“Trixie!” Trixie was startled from her reverie by Twilight’s half-horrified, half-angry shout. “You were supposed to stop being rude to other ponies!”

Trixie cowered behind her imager. “I-I wasn’t trying to! I’ve never met a changeling before!”

“Actually, you probably have,” Shining Armor spoke up, rejoining the girls. “You were brought up in an orphanage, right?” Trixie nodded, uncertainly. “Lots of changelings get into charity work; they need love to survive, and taking care of orphans is a good way to get it. Like Mr. Call said, though, they keep to themselves; you might have known a changeling and never known it.” Trixie’s eyes widened at the revelation as Shining continued, “Others go into show business like Curtain Call; changelings are natural-born actors, and the admiration of fans is close enough to love for them to feed off it. You can actually find changelings in any job where a pony is likely to appreciate them - social work, psychology, entertainment, you name it.”

He didn’t mention the rash of changeling crimes on the rise recently; putting aside the criminal opportunities of being able to change your shape and even cutie mark, even copying someone else’s appearance, the Equestrian Royal Guard had recently had to contend with a rising amount of ‘love theft’. Apparently, ‘stolen’ love meant for somepony else was something like an addictive drug for changelings as well as food, and too many changelings fell back on kidnapping and replacing other ponies to feed off the love from their friends and families. It was a serious problem these days, actually, but not one that two young fillies like Twilight and Trixie needed to worry about.

“Wow...” Trixie said slowly, smiling. “I never knew... I just thought changelings were really rare.”

“There’s always been lots in Canterlot,” Twilight explained. “I think it’s because of all the love everypony here has for the Princesses!”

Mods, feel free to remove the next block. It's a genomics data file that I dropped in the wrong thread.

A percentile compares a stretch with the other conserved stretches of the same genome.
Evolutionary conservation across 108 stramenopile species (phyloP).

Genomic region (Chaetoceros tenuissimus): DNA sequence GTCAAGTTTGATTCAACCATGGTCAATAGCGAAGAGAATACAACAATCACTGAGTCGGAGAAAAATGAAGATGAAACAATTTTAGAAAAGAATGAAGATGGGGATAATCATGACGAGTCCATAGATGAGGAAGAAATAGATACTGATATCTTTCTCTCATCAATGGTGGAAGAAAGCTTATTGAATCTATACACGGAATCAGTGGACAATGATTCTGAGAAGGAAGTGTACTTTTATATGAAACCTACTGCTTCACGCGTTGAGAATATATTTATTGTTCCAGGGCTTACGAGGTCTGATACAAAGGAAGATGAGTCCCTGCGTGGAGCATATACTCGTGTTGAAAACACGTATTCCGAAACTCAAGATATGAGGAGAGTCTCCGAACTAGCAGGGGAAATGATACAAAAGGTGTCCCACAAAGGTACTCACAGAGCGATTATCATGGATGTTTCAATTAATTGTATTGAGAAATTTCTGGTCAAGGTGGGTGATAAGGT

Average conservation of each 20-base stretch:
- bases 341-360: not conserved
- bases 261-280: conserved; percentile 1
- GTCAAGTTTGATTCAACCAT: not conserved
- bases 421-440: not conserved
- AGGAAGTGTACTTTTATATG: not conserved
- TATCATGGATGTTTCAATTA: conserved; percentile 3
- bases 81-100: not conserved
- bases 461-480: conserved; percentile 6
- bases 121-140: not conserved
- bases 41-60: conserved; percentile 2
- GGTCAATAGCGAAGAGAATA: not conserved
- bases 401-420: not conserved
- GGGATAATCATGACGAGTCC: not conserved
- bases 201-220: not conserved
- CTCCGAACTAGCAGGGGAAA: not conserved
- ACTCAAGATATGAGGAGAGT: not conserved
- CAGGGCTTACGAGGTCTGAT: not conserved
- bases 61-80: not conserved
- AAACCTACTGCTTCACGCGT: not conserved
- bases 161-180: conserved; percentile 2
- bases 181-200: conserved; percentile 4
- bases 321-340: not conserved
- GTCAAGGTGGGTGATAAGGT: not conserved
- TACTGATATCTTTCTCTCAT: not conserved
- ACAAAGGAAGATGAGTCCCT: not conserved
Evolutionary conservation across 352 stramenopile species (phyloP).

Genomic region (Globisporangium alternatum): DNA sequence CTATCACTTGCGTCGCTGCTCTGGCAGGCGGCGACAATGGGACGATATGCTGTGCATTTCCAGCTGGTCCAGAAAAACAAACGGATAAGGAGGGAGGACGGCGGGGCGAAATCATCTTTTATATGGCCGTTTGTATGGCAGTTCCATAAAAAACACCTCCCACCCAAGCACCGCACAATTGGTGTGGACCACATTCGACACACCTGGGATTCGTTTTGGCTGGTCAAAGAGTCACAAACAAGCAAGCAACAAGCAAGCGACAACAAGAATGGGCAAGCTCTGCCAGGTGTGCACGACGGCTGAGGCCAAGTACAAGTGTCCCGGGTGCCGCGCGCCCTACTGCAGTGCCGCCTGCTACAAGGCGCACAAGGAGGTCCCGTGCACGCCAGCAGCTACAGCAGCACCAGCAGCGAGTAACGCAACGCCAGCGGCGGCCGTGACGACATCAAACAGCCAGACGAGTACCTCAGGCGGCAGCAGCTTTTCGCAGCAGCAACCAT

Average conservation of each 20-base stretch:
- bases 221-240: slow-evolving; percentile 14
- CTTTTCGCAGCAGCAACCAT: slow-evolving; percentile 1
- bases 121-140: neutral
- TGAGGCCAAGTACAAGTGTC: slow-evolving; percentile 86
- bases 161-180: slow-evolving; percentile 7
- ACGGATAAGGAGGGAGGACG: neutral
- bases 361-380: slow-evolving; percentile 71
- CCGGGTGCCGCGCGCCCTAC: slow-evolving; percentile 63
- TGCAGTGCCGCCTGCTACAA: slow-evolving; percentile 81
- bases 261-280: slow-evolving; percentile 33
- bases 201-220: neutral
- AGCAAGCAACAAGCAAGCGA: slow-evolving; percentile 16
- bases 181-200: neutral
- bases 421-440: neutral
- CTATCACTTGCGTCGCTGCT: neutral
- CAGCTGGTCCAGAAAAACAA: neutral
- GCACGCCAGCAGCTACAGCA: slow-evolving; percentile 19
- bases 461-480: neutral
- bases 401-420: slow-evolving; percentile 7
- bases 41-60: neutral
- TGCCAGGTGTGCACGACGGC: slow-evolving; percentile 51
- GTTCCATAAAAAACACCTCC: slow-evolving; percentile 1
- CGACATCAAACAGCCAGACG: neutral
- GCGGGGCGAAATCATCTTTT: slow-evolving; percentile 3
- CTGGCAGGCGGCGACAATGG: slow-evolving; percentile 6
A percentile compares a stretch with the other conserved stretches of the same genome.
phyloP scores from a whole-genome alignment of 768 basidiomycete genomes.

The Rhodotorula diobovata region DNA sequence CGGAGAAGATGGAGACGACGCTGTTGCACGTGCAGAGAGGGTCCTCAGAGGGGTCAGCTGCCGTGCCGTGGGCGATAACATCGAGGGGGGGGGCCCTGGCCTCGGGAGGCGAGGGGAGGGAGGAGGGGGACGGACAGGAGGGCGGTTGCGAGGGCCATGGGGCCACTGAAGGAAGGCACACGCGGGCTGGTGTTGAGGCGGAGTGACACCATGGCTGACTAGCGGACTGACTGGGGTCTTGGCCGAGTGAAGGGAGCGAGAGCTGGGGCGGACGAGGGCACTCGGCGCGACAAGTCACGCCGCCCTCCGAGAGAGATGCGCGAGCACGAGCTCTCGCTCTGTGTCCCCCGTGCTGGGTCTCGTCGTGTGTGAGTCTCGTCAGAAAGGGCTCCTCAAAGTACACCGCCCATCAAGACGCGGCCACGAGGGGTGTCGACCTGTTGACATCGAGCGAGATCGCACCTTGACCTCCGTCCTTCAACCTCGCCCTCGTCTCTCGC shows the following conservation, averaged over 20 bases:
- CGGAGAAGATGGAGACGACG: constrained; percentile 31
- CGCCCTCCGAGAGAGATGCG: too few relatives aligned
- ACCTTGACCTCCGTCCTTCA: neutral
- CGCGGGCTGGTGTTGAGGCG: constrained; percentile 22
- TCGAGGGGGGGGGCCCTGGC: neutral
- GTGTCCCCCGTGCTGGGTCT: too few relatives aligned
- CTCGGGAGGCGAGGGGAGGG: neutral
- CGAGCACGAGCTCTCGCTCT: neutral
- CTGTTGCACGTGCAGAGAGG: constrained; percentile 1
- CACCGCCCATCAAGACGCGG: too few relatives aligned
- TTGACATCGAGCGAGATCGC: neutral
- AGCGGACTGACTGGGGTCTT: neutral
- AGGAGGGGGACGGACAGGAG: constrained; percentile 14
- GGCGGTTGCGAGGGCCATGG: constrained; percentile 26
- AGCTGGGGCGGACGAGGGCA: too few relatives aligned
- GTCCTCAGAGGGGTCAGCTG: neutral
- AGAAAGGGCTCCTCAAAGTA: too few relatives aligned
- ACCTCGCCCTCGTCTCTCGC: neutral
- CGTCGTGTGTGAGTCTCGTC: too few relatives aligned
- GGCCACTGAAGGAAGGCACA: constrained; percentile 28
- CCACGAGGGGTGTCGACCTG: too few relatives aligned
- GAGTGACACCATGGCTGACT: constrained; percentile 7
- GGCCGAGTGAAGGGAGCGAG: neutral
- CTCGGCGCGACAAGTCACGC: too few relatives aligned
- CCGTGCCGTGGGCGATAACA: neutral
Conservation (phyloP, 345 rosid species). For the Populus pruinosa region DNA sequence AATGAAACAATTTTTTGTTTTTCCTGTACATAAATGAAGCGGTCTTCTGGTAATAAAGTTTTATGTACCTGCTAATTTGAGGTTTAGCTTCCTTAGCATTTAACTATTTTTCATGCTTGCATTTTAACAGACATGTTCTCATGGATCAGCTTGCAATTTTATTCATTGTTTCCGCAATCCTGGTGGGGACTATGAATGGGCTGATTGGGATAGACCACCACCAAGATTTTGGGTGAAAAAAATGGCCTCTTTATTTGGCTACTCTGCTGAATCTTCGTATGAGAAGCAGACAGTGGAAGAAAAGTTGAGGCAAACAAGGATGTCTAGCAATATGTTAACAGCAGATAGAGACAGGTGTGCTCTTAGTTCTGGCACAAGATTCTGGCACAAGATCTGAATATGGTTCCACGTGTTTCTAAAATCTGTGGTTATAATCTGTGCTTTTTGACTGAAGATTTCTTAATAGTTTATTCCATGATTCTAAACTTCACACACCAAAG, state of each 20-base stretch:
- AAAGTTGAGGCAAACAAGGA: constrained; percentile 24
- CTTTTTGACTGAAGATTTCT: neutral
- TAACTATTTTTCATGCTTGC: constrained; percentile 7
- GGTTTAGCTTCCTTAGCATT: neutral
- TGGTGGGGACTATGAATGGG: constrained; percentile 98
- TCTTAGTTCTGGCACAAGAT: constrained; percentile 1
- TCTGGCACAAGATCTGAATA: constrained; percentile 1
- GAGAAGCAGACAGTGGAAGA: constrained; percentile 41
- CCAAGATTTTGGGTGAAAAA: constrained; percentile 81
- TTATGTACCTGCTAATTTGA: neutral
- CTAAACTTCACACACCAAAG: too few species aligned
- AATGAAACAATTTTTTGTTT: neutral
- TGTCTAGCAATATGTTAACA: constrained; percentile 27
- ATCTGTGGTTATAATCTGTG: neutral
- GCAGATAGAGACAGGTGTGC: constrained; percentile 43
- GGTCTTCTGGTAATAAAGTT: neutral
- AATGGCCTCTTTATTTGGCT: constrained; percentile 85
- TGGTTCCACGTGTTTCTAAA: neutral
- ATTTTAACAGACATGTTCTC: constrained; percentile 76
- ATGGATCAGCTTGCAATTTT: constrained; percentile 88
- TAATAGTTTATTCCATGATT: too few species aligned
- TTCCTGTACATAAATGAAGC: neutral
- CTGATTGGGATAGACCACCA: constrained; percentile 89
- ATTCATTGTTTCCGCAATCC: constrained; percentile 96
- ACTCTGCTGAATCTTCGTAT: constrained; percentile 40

Shining Armor smiled at his idealistic younger sister. “Or it could be that Canterlot is the biggest tourist attraction in Equestria, so there’s always a lot of tourists to come watch their shows.”

“That too.”


Curtain Call proceeded nonchalantly down the street, pretending not to notice he was being followed. Acting as casual as could be, he strolled around a corner and into an alleyway. He waited a moment, until he heard the sound of hooves enter the alley behind him.

The alley was so dark, even the changeling’s superb night vision could only just make out the form of a pegasus. “I assume you’re my contact?”

“That’s me,” came a voice from the pegasus’ direction. It was a tough voice to place; deep but still strangely androgynous. It sounded much younger than Curtain knew the pegasus had to be by its size, but it had a level of articulation not normally found coupled with such a young voice. “You can call me Bright Eyes.”

“Well, ‘Bright Eyes’, I hope you know I don’t like this.” Curtain glared angrily at the mysterious pony, though the effect was lost as he couldn’t quite tell where to stare at. “Spying on fillies like this... what’s so important about this Trixie that you have to entangle a little filly in your schemes?”

“Well, that’s new. A changeling who questions orders.” Bright Eyes actually sounded amused. “Maybe there’s hope for your species yet.”

“My Queen’s orders are the only reason I’m helping you at all,” Call replied severely. “If my hive didn’t owe your Order so much, I’d tell you to go buck yourself. I just wanted you to know that.”

“Duly noted,” Bright Eyes replied, sounding altogether too cheerful. “Now, your report? I assume you got a sample of her love, right? We pulled quite a number of strings to make sure you played at her show, I’d like to know if it paid off.”

Curtain Call sighed. “I got the sample. It was practically gushing from her after she realized who I was.”

The shadow of a pegasus leaned forward, just enough for Curtain to make out a single golden eye. “And?” Bright Eyes was almost breathless with excitement.